Hi Donatello, good to hear from you! Really great tip about the wrapping paper - in fact, I think I may add this to the article if that's ok with you! Taking shredded paper to the animal sanctuary is also a novel idea - I used to keep horses and we would often use shredded paper for bedding, so perhaps this could be an option too? Thanks a lot for your comment - some wonderful advice given as usual!
Of course it's OK with me and shredded paper, of the right kind, can possibly be used for any animal (including horses and ponies). We used to keep pet rats and used shreddings for their bedding as well as, in the past, for guinea pigs and rabbits all of which sometimes used to eat the shreddings, hence the warning about glazed paper.
It is a shame that recycling varies do much fun one local authority to another and that side recycle items are not collected and still need to be taken to a recycling bank ( eg LDPE/HDPE #4 plastics such as carrier bags) Bottle tops is understandably confusing as it can vary from bottle to bottle. Many such as plastic milk bottles the top is made from the same plastic as the bottle and should be left on. Some such as cleaning spray nozzles are made of steel different materials such as different plastics and also usually contain a metal spring. These cannot easily be separated for recycling so will be thrown away. Black plastic trays is another source of confusion. These often go to landfill not because they cannot be recycled but as the automatic sitting machines at recycling centres can't read through plastic recycling symbol to sort them properly. This does not mean they're black plastic in the bin, recycle anyway, the machines will identify and recycle what they can and the rest good to land fill. I'd suggest similar advice with small items. In the recycling centres sorting they will sift out smaller items and keep everything large enough to recycle. If it is not much smaller than a post it note (eg small jar lids) then put it in your recycling anyway. Let the council have a chance to recycle it if they can. If you throw it straight in the household waste then it definitely won't be recycled.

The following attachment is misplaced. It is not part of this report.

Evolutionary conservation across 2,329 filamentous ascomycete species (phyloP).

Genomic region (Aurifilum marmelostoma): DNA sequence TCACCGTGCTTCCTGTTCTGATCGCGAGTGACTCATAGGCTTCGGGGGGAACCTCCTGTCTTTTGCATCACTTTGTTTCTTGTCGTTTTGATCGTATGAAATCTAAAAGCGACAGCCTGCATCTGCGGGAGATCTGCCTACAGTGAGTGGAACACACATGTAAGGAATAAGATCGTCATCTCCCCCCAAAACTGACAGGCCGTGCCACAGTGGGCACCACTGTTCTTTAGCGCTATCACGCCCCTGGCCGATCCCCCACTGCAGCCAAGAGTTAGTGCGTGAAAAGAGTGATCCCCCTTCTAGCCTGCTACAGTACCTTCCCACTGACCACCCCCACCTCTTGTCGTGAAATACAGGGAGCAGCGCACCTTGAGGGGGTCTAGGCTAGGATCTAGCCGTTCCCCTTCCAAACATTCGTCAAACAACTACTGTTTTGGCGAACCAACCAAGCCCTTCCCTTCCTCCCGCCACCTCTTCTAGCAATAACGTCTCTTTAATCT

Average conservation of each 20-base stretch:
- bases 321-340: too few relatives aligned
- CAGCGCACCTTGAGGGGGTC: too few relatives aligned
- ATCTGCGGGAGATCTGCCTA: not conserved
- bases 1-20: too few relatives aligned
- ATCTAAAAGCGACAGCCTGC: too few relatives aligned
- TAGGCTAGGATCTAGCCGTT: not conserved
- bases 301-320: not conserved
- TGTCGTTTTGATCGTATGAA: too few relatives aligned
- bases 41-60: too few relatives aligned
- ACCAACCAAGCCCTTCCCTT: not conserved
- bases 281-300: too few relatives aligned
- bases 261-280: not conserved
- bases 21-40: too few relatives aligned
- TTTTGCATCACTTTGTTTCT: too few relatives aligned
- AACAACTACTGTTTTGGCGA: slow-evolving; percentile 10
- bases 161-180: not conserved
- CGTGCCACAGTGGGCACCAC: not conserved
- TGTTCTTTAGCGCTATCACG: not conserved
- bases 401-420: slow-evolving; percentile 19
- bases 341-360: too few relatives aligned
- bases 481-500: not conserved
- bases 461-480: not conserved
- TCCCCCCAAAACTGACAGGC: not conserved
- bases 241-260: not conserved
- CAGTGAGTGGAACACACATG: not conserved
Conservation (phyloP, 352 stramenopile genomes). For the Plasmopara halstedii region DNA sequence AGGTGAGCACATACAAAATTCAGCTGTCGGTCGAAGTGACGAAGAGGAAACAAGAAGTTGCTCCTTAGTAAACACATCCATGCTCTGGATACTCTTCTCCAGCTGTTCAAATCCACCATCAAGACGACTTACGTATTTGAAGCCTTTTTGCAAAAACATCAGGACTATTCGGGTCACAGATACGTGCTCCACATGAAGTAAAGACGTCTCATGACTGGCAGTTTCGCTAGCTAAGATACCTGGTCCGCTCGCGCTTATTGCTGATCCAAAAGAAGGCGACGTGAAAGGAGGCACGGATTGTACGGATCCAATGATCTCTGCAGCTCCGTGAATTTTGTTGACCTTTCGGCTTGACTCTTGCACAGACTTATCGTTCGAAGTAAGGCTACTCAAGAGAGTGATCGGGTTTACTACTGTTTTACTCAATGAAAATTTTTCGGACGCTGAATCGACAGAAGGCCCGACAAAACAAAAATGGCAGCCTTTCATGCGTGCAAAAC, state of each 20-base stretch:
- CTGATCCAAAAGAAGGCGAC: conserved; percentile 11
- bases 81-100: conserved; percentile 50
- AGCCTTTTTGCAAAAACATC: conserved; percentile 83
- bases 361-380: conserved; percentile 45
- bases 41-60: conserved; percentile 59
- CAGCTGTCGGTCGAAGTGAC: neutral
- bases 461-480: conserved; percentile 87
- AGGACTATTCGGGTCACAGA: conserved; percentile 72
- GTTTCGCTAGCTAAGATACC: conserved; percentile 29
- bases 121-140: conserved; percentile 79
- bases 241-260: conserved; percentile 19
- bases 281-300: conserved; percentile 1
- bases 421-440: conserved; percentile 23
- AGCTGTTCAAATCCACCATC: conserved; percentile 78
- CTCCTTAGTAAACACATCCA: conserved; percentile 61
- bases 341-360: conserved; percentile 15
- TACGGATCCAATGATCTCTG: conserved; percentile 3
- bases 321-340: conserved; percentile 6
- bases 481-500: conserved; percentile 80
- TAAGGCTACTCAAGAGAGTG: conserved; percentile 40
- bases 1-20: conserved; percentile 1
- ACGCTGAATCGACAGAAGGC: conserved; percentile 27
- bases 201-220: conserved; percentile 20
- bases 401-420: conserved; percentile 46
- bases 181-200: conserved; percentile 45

Great suggestions, Dave!
Hi, we have been asked to remove plastic bottle caps as they are not recyclable, so have been taking these off and putting in normal rubbish bin.? (Pendle borough council)